GROTON -- Efforts continue to try and get the word out about the town's lakes and ponds and the crisis that faces them with boat tours of Lost Lake for all those interested in finding out more about the invasive plants that threaten to choke off use of the lakes by the public.

"We're trying to introduce people to the lakes," said Art Prest, a member of the Great Ponds Advisory Committee and president of the Groton Lakes Association. "I'm surprised how many people don't know about them."

To help remedy the awareness gap, the Great Ponds Advisory Committee has designated Sept. 29 as "meet the lakes day" in which pontoon rides will be offered for anyone interested in finding out more.

With a rain date of Sept. 30, those wishing to avail themselves of an hour long tour can pre-register at Grotonfest where the group will have a booth set up or on site at Grotonwoods.

With four pontoon boats available for the one day event, organizers expect that everyone who signs up should be accommodated.

What organizers hope is to raise the awareness of those who do not live on the lakes about the issue of invasive plant species that threaten to turn the attractive stretches of blue water into swampland.

Slowly choking under the spread of such non-native plant species as milfoil, combomba, water chestnut, and free floating filamentous, the problem for the lakes has reached crisis proportions.

Seen from above water, the various invasive plants can be spotted mostly along the shorelines where their flower stalks and tough, ropy tendrils break up the lakes' surface. Farther out, clear surfaces can be deceiving. Those places where sunlight penetrates beneath the water, coils of combomba and milfoil can be seen, their sometimes 6-to 7- foot long tendrils, thick as heavy wire and as tough as cables.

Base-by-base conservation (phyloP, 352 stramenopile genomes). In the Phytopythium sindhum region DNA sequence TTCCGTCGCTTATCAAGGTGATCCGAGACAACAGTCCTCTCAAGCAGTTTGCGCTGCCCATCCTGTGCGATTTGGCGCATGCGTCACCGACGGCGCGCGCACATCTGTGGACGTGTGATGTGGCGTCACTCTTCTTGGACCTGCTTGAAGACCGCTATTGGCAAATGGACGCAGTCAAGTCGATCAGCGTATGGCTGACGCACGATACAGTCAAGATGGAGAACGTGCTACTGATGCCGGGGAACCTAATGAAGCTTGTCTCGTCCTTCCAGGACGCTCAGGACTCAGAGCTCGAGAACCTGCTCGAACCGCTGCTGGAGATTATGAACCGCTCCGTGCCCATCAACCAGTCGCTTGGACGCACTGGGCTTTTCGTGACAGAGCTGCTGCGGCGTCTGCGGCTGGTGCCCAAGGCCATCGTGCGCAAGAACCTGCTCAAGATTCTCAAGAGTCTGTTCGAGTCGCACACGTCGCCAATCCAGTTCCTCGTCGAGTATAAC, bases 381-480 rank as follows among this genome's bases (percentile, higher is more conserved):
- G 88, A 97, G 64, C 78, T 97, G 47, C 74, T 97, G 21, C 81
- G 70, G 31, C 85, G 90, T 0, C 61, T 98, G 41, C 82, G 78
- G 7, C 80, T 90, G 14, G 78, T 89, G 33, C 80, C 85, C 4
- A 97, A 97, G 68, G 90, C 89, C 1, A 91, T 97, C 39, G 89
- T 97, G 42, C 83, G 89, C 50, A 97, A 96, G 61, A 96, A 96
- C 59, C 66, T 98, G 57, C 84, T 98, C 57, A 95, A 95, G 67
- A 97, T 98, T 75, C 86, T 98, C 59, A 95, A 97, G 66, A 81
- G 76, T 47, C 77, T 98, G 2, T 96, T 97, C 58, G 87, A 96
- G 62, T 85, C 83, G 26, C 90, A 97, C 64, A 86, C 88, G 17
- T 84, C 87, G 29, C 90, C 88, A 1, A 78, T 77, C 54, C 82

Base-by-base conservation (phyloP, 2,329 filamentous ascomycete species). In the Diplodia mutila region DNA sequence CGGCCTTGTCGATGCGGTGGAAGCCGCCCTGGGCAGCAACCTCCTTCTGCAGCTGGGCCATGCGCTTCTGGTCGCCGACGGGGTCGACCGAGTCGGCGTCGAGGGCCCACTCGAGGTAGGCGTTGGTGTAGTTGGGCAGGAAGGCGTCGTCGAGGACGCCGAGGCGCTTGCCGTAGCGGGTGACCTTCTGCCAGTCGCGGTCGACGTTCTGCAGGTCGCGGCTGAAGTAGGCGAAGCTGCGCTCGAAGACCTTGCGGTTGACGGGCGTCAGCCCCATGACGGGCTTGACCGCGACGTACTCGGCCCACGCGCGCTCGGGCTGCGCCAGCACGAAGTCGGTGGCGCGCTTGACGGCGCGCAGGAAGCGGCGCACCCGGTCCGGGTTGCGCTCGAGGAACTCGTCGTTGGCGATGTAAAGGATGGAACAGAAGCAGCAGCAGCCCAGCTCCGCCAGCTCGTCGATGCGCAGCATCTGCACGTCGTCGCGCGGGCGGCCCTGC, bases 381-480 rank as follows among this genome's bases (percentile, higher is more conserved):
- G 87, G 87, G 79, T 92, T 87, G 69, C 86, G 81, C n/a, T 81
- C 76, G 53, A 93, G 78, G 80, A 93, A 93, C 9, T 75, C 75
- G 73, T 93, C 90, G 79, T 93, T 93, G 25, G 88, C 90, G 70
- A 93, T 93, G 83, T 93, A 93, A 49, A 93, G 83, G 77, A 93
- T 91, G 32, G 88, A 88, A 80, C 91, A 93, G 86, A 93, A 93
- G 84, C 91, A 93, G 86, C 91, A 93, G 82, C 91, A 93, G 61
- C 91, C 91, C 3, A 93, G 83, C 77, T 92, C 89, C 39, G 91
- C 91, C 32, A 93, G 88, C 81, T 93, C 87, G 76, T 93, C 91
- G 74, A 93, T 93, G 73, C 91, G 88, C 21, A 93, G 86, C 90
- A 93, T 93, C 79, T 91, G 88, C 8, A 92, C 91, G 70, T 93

At present, the only defense lakes enthusiasts have against the invasion is a weed harvester. But the slow moving mower only cuts the pesky plants and literally does not get at the root of the problem. To kill the weeds in such a way as to prevent them from growing back, the only sure method is the use of herbicides such as Sonar.

For that reason, committee members planned to submit a notice of intent to the Board of Selectmen at its meeting of Sept. 4 informing them that it intends to seek chemical relief for the weed problem.

If supported by selectmen, it will then be the board's responsibility to file the notice with the Conservation Commission for consideration. Should the initiative find support from the ConsCom, the committee hopes to apply for funding with the CPC (Community Preservation Committee) to help pay for the Sonar process.

Bolstering their confidence in the chances of approval was a recent change in the CPA law that allows use of such funds for properties not bought and paid for through the CPC.

In support of resorting to a chemical solution to the weed problem, committee members list 27 other towns in Massachusetts including Ayer and Littleton that have used Sonar to good effect.

Proponents of the herbicide hope to see the same positive results in Groton thus saving the town's lakes for use by boaters and swimmers indefinitely into the future.

In fact, part of keeping the lakes available for public use is the intention by the committee to reopen Sargisson Beach for residential use in a manner that is safe and properly maintained.

Already, the committee has sponsored a successful clean up effort at the beach and estimates that it would cost $31,000 to officially reopen it with life guards, dock facility, and swimming lessons.

For more information on issues surrounding Groton's lakes, those interested can visit the Groton Lakes Association website at http://www.grotonlakes.com/ or learn more about the Great Ponds Advisory Committee at Groton's town website.